Dismuke's Hit Of The Week
Previous Selections
June 2002
June 27, 2002

This week's Hit of the Week is brought to you by
Vintage Bell Telephone System ad.  Click to view larger image.
Click on image or here to see full size
(From 1938 ad)


I'se A Muggin'Click on song title to stream or right clock on folder to download
Joe Haymes and His Orchestra 
Cliff Weston and the Headliners, vocal       1936
(Perfect 6-05-09 mx 18806)

I have a tendency to neglect recordings from the swing era in favor  of those from the period immediately preceding it.  To help make up for it, here's a real swinging selection replete with scat singing and jive talk lyrics.

According to Cab Calloway's Hepster Dictionary, the term "muggin'" means "making 'em laugh, putting on the jive." 

"I'se A Muggin'" was composed by violinist Stuff Smith who also headed a jazz sextet called Stuff Smith and His Onyx Club Boys. Along with "If You'se A Viper," it one of the group's most famous numbers.

Joe Haymes (1908 -1964) fronted several bands during his career and was among the first white bandleaders to switch to a swing format.  While his bands were well received by music critics, they only achieved modest commercial success.  His roster of musicians impressed Tommy Dorsey enough that, after he had his famous fight with brother Jimmy and walked out of the Dorsey Brothers' Dance Orchestra in 1935, he worked out a deal to take over the Haymes band more or less intact.  Under Dorsey, it became on of the most successful bands of the swing and big band eras.

After Dorsey took over around September 1935, Haymes formed another band - the one heard on this week's selection.  Vocalist Cliff Weston had been with Haymes at least as early as 1934.  He stayed on as a vocalist with the Dorsey band for a brief while before being replaced with Jack Leonard.  Weston then went to work for Haymes' new band.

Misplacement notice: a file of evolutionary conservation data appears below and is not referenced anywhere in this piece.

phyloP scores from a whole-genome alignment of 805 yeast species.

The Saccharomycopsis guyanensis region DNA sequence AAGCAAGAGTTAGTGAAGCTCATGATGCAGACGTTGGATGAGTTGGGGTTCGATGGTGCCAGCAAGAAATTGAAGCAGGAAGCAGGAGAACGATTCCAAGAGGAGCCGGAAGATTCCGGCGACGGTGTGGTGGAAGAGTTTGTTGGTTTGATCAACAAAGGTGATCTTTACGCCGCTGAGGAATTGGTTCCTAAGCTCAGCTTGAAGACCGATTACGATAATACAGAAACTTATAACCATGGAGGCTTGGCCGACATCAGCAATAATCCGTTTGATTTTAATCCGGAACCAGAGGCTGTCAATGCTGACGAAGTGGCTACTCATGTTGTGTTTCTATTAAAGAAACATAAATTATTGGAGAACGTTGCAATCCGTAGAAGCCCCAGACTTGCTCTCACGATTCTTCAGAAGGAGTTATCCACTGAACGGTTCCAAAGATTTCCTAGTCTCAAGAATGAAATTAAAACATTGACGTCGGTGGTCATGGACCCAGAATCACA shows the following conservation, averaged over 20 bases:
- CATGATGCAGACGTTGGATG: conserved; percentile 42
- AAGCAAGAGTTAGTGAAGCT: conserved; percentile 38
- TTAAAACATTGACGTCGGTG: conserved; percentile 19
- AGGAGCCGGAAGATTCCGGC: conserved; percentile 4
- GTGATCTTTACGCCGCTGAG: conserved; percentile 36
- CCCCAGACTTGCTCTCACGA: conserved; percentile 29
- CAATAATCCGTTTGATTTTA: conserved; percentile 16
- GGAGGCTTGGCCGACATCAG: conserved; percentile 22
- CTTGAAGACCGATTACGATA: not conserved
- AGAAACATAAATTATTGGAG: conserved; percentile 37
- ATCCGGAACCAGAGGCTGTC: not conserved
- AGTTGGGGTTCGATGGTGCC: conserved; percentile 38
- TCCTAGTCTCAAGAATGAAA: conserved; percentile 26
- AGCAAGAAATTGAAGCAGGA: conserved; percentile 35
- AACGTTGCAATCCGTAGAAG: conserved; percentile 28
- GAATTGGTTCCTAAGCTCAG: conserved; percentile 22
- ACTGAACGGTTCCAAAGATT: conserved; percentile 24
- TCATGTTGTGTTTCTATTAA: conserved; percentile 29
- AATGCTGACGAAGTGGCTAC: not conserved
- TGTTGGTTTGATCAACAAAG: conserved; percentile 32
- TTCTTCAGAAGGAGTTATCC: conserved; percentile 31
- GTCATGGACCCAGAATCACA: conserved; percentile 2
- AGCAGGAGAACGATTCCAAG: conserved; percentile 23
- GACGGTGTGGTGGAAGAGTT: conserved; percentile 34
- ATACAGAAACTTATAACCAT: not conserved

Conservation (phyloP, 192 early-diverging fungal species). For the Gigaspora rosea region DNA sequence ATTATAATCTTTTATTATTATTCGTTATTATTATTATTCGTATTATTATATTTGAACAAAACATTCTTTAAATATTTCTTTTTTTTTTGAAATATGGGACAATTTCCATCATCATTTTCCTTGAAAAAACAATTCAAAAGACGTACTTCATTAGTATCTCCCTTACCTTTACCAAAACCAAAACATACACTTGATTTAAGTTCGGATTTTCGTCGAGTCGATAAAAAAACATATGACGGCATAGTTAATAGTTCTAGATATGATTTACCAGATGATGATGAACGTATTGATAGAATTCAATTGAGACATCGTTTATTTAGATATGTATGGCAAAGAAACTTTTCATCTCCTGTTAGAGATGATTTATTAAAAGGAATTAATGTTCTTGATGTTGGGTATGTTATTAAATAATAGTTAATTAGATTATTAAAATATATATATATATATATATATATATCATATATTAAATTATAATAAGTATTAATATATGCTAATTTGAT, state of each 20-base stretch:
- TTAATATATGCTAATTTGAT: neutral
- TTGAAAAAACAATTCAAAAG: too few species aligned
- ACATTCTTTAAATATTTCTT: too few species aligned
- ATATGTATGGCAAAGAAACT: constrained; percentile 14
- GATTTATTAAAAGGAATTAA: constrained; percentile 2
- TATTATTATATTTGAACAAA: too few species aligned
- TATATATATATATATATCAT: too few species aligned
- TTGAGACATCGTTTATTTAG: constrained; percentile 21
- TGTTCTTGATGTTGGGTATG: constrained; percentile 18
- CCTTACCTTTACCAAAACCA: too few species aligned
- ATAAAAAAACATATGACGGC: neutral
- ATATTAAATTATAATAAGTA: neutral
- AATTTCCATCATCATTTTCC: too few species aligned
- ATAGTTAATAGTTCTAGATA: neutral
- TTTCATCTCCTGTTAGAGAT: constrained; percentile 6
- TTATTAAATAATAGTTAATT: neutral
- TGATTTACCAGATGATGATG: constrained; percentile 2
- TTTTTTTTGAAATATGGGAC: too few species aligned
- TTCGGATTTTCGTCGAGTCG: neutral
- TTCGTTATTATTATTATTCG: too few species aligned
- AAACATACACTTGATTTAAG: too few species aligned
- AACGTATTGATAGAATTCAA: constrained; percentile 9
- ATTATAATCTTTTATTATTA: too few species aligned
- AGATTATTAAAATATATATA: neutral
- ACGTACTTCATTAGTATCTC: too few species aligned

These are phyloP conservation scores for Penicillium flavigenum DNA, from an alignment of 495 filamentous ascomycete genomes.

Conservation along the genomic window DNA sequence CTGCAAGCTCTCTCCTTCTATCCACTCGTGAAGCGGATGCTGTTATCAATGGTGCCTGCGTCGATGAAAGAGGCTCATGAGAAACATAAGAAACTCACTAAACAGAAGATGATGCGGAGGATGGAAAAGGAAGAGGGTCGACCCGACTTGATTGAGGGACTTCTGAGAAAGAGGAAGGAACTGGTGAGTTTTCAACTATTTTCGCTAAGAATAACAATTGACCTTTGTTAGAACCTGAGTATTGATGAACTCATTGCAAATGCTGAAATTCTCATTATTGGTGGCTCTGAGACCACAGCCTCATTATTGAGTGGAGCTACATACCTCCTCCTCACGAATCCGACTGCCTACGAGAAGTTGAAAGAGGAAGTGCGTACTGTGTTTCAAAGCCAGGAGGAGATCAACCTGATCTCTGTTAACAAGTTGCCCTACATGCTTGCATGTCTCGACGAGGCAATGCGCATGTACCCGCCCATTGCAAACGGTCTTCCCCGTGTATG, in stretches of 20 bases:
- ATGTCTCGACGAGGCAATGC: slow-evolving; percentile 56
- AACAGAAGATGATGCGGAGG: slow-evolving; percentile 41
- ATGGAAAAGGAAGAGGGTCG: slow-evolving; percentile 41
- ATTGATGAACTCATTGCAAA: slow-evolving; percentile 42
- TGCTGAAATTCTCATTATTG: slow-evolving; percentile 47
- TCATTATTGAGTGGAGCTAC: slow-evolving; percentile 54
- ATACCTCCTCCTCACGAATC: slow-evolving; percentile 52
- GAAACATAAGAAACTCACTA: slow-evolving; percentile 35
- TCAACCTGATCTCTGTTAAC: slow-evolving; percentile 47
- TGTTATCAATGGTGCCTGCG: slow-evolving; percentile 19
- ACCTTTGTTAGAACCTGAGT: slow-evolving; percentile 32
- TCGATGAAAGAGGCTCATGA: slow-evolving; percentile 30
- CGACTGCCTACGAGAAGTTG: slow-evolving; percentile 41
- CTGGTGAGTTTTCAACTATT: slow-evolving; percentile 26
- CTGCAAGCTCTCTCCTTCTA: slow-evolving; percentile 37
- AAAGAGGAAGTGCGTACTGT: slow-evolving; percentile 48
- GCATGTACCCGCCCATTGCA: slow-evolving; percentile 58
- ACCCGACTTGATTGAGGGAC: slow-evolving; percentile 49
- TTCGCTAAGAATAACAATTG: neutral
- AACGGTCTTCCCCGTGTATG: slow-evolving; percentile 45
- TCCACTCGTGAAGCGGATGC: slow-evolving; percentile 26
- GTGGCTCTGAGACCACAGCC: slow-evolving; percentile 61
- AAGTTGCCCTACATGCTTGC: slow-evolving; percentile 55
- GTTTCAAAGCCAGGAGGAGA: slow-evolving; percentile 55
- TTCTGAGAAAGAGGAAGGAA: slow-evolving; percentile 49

It was Joe Haymes who, in 1927, hired a vocal trio from Minnesota called "The McMichaels" which later became one of the most famous vocal groups of the early 1940s, The Merry Macs.

June 20, 2002

This week's Hit of the Week is brought to you by
Vintage ad for Havana and Mexico City cruise.
(From 1929 ad)

DimeClick on song title to stream or right clock on folder to download
Carlos Molina and His Orchestra              1934
(Brunswick 4058)

From the 1930s through the 1950s Latin American dance music had a large following in the United States.  Perhaps the best remembered bandleader of this genre was Desi Arnez who, along with his actress wife Lucille Ball, became a highly successful television star and studio owner.  At the time, however, the most famous U.S. based Latin band was Xavier Cugat's which was, for many years, a fixture at New York's posh Waldorf-Astoria Hotel.  Other successful bandleaders included Enric Madriguera, Henry King and this week's featured artist, Carlos Molina.

I have not been able to locate a whole lot of biographical information about Carlos Molina - but judging by the number of records he made, he was apparently quite popular during the 1930s and was active into at least the 1950s.  In 1930, he served as music director for the US produced Spanish language film Así es la vida.  In 1949, Molina and his band starred in the musical short film Rhythm of the Mambo.  He also had bit roles as a bandleader in several films during the 1940s and 1950s.  Carlos Molina died in 1982.

I am quite fond of this genre - especially 1930s recordings of upbeat rhumbas.  While this selection is a bit on the slow side, observe that it is, nevertheless, very rhythmic.  I also think it has a rather pretty tune. 

According to one online translation site, the Spanish word "dime" translates to "say me." 

For those who are interested in exploring Latin American dance music of the era further, I highly recommend an excellent CD called "Cuban Big Bands 1940-1942" which can be found (along with sample sound clips) by doing a title search at either cdnow.com or at Amazon.com.

June 13, 2002

This week's Hit of the Week is brought to you by